I was in Austin at South by Southwest (SXSW) last year. I got on at 1am and I knew there was no way this was going to be good. I have nothing that can appeal to a mind that has been drinking all day. People are so drunk that they just repeat things. I'll be doing a joke about cocoa butter and they'll just be like, "Yeah! Cocoa butter!" It's just everyone screaming for no reason. So I'm going after several audience members who are particularly loud and I try to shut them up. But I don't know what's happening because it's really dark in the audience and there's a bright light in my face. So it's just people yelling at me and I'm just screaming into a void. And then all of a sudden somebody yells out, "I'm gonna cut your head off!" I think the only thing scarier than being told someone wants to decapitate you is not being able to see that person who said it.
Does your stand-up regularly provoke such violent reactions?
I'm not like most comedians. I don't deal with just heckles, I'm also dealing with threats and anger. Here I am, a brown person on stage being quite blunt. I talk about white privilege, I talk about US imperialistic practices, I talk about colonialism. I'm not saying things that are easy for people to laugh at. That pisses people off. I like playing with that space between laughter and discomfort where your discomfort can also make you laugh and you're confused about the mixed feelings. That's challenging and I think that's what makes for some of the best art.
Who are some of the stand-up comedians who inspired you?
I wanted to do comedy at first because I saw Margaret Cho perform on Comedy
Central. I had never seen an Asian-American doing stand-up and she was mesmerising-amazing. Chris Rock, of course. When "Bring the Pain" came out, that was huge. Marc Maron was the first comic I saw that I thought was challenging. He didn't make it easy for the audience—really got into some of the deeper parts of the human condition.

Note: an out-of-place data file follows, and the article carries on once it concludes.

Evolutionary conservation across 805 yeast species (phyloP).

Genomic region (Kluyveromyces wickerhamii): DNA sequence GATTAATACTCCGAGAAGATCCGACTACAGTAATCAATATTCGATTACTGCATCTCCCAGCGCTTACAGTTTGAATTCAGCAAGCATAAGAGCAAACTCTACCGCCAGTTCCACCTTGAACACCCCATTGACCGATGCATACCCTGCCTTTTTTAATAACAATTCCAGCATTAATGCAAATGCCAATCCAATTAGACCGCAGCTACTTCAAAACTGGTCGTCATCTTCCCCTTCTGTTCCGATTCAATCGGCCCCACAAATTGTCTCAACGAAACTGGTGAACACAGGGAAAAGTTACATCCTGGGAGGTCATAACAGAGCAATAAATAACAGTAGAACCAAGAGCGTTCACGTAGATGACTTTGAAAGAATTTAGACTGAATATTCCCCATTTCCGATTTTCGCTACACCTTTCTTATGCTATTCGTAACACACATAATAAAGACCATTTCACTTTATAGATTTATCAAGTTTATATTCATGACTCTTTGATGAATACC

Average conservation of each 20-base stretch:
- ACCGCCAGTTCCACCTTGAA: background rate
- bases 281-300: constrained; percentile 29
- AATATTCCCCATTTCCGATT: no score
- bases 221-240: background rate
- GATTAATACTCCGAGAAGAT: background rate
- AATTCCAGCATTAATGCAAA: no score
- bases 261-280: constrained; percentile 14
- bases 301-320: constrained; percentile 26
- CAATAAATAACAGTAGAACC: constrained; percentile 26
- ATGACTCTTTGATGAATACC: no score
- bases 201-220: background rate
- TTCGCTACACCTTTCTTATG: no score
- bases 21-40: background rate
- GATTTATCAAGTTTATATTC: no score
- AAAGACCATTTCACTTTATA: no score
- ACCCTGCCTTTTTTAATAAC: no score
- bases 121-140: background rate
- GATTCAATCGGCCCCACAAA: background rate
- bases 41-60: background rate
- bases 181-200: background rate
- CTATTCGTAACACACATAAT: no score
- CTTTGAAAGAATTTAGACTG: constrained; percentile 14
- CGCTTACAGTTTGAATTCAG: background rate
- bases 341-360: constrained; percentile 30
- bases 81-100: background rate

Some black American comedians have joked that in American pop culture,
there's only room for one black comic at a time. You've joked about being upset with Aziz Ansari comparisons. Does the same comic quota apply to Indian-American comedians?
I think it's changing. I don't think I need to dethrone anybody. I'm hoping we're at a place where people understand there are many people with a wide variety of experiences and perspectives who might have similar ethnic backgrounds. Which, by the way, sounds absurd. Aziz Ansari's family is from Tamil Nadu, mine is from Andhra Pradesh. We're talking about the difference of big cultures. And he grew up in South Carolina. At the same time, I suppose the fact that he comes up in conversations is an indication that maybe America isn't completely ready. I can't imagine a young white comedian having to be asked about other white comedians. You're just another comedian.
But what about someone like Larry the Cable Guy? I'm sure he had to deal
with being compared to Jeff Foxworthy and other redneck-loving comedians.
He's put on a certain identity to play to a certain idea to a certain demographic. His name isn't even Larry. He's from Nebraska, not the South. The Blue Collar Comedy tour, they are actively trying to reach a particular demographic. There's a difference between that and my skin colour branding me and my perceived culture. After shows, people still ask me about yoga or some Bollywood film. When "Slumdog [Millionaire]" came out that was obviously hell. I didn't want to fucking talk about "Slumdog". I just hope we get to a point where what I have to say and what I'm doing stands on its own.
Hari Kondabolu can next be seen in London